How many ‘camping hats' do you wear?
I’m not talking about the trip planning hat, the meal planning hat, the packing the RV hat, or any other metaphorical hat that comes with organizing a camping trip.
I’m talking about actual hats for camping and outdoor activities.
The last trip we took I looked at the assorted hats my family packed for camping… I think there were at least 8 in the back of our SUV – when we take the RV I’m sure there are more!
While we could, undoubtedly, each make do with a single hat, we have found the best hat for lounging at a pool is not the best hat for hiking. And the best hat for kayaking may not be the best hat for an afternoon wandering historic Main Streets.
It’s quite a lot like shoes, if you think about it. You wouldn't go hiking in a flip flop, would you?
My thanks to Tenth Street Hats for inspiring this article & sending a couple of crushable hats for us to try!
The Best Hats for Camping
If we’re camping you can bet my hair is tied in a ponytail or a messy knot and I’ve put on some sort of hat to hide the fact that I probably haven’t run a comb through my hair (or washed it!) since I left my house.
Best Hats at the Campsite
When we're hanging out at our campsite a plain ol' ball cap is usually the easiest hat to throw on, and it does the trick quite nicely, keeping my hair back and my husband's eyes shaded as the sun sets below the camper awning.
Another favorite for relaxing outside is the Camden by Scala. I adore the floppy brim and the casual look of this hat. But what sold me on this hat is that is it crushable. Yes- you can travel with this hat and not worry about it getting ruined!
Best Camping Hats for Water Activities
We love water activities! Kayaking, stand up paddleboarding, and white water rafting are our favorite aqua adventures. Our girls also love to swim, so if we are at a campground with a pool it's a fair assumption that we can be found cooling off in the water or lounging near by.
For most water activities my husband defaults to a basic ball cap, while I prefer a sun visor. Why a visor? I like to have my hair off my neck when there is the possibility of it getting wet. Also- if I am lounging poolside I won't be laying on a ponytail!
Best Camping Hats for Hiking & Horseback Riding
We do a lot of hiking when we camp, and a bit of horseback riding when we can. For these two activities we prefer a hat with sun protection as well as a strap, in case of a strong breeze or a brisk ride.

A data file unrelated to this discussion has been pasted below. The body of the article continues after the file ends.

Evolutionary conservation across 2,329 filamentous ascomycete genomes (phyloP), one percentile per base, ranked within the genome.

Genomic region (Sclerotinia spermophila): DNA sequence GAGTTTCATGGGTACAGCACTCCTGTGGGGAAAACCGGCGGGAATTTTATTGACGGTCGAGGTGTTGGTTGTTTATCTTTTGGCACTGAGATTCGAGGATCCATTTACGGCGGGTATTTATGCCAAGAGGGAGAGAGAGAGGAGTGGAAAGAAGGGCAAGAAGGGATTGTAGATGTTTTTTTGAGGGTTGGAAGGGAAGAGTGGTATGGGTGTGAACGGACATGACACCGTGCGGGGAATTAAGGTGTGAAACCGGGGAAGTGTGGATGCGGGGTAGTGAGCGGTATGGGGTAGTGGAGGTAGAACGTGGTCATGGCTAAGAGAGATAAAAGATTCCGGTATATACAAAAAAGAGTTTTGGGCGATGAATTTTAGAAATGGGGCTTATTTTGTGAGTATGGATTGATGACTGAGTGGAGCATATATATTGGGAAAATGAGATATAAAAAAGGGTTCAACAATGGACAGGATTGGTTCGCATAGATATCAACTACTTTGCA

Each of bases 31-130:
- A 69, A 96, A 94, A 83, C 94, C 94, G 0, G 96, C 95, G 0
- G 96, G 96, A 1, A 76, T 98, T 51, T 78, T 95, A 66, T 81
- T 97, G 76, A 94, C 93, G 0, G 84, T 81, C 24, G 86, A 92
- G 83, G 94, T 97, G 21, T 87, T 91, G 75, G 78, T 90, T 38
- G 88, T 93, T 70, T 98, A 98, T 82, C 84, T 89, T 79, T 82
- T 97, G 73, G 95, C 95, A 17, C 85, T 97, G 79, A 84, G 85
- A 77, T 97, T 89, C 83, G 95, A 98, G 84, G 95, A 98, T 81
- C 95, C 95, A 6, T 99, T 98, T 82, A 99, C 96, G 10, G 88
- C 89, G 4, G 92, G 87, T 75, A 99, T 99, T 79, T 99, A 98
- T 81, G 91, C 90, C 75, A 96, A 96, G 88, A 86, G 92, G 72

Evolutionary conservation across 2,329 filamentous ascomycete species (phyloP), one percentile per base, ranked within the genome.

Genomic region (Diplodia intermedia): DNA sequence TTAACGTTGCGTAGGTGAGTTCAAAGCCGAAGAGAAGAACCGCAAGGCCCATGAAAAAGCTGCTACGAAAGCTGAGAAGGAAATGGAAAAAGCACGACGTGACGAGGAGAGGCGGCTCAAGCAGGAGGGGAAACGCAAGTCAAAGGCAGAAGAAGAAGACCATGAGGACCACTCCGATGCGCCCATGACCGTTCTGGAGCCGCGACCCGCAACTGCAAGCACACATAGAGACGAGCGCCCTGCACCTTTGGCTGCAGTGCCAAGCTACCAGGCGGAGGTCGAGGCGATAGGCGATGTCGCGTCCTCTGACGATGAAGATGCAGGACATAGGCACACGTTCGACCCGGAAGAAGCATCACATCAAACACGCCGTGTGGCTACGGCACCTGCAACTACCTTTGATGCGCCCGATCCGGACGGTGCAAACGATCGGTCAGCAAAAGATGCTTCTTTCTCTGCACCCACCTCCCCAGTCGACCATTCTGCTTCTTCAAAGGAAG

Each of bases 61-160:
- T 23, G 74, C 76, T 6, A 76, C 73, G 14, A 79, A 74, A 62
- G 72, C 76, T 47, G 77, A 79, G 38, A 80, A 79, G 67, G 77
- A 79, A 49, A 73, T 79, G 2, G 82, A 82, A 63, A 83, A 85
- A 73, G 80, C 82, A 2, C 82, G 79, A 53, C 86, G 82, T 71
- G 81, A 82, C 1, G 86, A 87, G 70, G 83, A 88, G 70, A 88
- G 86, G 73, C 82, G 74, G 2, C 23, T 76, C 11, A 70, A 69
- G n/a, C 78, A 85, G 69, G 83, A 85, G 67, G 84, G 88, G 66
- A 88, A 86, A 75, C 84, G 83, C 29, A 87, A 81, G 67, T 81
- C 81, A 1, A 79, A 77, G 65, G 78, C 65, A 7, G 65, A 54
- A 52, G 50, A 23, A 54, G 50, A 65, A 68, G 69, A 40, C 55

My husband has two safari hats, both with mesh sides to allow air flow. His Aussie Breezer hat by Henschel Hat Co (below) is packable. He also has a less expensive mesh safari hat by J Hats that is crushable.
In the first photo in this article my daughters are each wearing a hat by Sunday Afternoons. Both have a UPF 50+ sun rating, a chin strap, have flexible brims, and are packable. My eldest is wearing the Sunset Hat and my youngest has the Lily Hat.
When my eldest steals my Sunset Hat (as she usually does) I default to my favorite Scala Straw Cowboy Hat. I've had this hat for years and absolutely love it. It is not crushable. so I have to be a bit more careful with it than my other hats, but it is one hat that I never go camping without.
Best Hats for Wandering
Though my family will often forego hats when we head into towns, I still want the sun protection. Depending on where we are I will default to my Scala Straw Cowboy Hat or the fun and floppy Camden hat.
But if I'm feeling especially fancy I'll put on my big brim New Port hat by Scala. It's definitely a statement piece, but it's also crushable with UPF 50, so even the sunniest days don't keep me in the shade.
Caring for Your Hats
Most hats don't require a lot of care. And, unless you or your child play baseball, you've likely never even washed a ball cap.
Tip: use a cap washing frame to hold the shape!
But there are a few things you can do to extend the life of your hats and keep them looking great.
Store your hats properly. Don't just toss your hats on a shelf or stack them on top of a dresser. Use a hanging closet organizer to keep hats from getting crushed by everything else around them and to keep them by type.
Consider a hat box. Your more expensive hats should be kept in a hat box. This will keep dust from settling into the fabric or weave between wearings. It will also help keep them from being crushed and misshapen.
Wipe it down. Periodically wipe down your hats with a clean, dry cloth. Try to keep straw hats dry, wiping away rain or moisture as soon as possible. Hats created with man-made materials may benefit from being wiped down with a wet cloth once in a while.
Protect your hat from sweat. Outdoor activity often leads to perspiration, and hat bands just aren't made to stop that sweat from running down into your eyes. Sweat can also leave awful stains on your hat and, ultimately, make it uncomfortable to wear. NoSweat hat liners are an easy to use layer of protection for your hat, designed to absorb perspiration and odor, and extend the life of your hat.